All this loving feels good. It feels natural. I feel free and liberated. Feeling and expressing love comes naturally to me now. I revel in it. To deny it would be to deny my very nature. Why would I want to do that? Just because some people may not understand or feel comfortable about it? That seems like a very silly reason to me.
Whether you’re a man, woman, single or in a relationship, young or old and whatever your sexual orientation might be, you are a human being first and foremost. I can’t therefore accept the view that any of these things should serve as a barrier to connecting with another and for sharing affection, which is the most basic of human qualities.
As children, most of us are show our affection freely. Then something happens and we change… I think it might be the result of watching the news or all those Hollywood movies. Whatever the reason, it seems like we begin to live in fear of murderers, rapists, terrorists, con-men and other imaginary villains, often at the expense of our day to day happiness and our connection with each other.
I understand that as adults we inhabit a slightly more complicated world than the one kids do. I get that. Still, it makes me wonder: if we were careful not to hurt others, what could be the harm in allowing ourselves to feel and show a little more love?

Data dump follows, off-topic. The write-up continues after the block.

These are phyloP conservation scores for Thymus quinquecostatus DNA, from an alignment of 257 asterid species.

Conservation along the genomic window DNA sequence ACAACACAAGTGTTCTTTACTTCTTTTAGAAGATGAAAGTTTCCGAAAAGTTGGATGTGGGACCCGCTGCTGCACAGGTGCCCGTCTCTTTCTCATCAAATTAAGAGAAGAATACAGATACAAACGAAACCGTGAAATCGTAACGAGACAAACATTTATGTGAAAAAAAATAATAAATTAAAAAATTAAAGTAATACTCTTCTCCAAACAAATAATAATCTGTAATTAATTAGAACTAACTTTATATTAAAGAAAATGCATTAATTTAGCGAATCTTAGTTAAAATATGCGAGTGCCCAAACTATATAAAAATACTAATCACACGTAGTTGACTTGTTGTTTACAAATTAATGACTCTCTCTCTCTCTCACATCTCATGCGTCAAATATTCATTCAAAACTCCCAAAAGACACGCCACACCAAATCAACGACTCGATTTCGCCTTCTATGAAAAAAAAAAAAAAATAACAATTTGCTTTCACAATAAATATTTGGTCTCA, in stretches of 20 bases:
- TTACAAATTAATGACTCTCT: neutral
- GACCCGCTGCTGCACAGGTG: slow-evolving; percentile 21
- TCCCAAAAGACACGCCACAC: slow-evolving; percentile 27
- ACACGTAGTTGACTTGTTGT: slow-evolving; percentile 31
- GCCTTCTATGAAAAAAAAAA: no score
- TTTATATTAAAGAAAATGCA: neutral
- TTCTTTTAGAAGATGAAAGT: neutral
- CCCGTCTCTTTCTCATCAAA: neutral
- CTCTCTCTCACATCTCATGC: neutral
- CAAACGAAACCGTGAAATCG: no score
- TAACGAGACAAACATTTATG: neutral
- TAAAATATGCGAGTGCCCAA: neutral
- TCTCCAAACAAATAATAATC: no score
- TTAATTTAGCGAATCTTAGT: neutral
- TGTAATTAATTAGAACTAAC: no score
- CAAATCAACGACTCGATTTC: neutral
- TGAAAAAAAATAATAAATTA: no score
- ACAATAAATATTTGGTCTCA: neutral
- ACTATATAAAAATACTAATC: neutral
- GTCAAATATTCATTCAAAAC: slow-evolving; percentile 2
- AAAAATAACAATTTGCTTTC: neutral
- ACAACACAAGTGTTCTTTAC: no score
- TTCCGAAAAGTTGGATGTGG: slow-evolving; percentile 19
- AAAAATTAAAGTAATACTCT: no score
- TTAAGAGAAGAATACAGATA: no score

In adulthood, it seems we need to somehow rationalise everything. It’s like our feelings are not good enough or valid enough on their own. The result seems to be that people are almost afraid to express their feelings of affection towards others. It’s like we’re thinking “What if they misunderstand?” or “What will people think of me?” and so on… And here’s the funny thing, the same people wouldn’t have any misgivings about expressing anger or even swearing at another for the most pettiest of reasons (think road rage here). I don’t know about you but that seems plain ridiculous to me! Is that what humanity is about? We allow ourselves to say and do hurtful things, but we don’t allow ourselves to feel affection for someone or to express it freely – when it is something that is as natural as breathing? Why that would be hilarious! Only, I’m not laughing.
Here are some alternative truths: we are human beings, not robots. It is in our nature to feel love and affection. And, for most of us, the impulse to express these feelings is a strong and natural thing. It is something worth honouring.
By expressing our feelings of affection openly, we remain true to ourselves and to our humanity. We spread happiness and joy into the lives of others. To deny these feelings; to try and repress them is to live a lie. It’s not natural. If we did that, then we become less than who we really are. The world becomes a sadder and gloomier place as a result.
Here’s an idea – why not take a chance? Why not be that little bit braver? Why not let yourself feel what it is you want to feel? Why not let someone know how you feel about them? Why not, at least, tell them you think they are cool and that you are glad to have them in your life? Why not return that smile. After all, what’s the worst that could happen? They might even love you back. Would that be such a bad thing?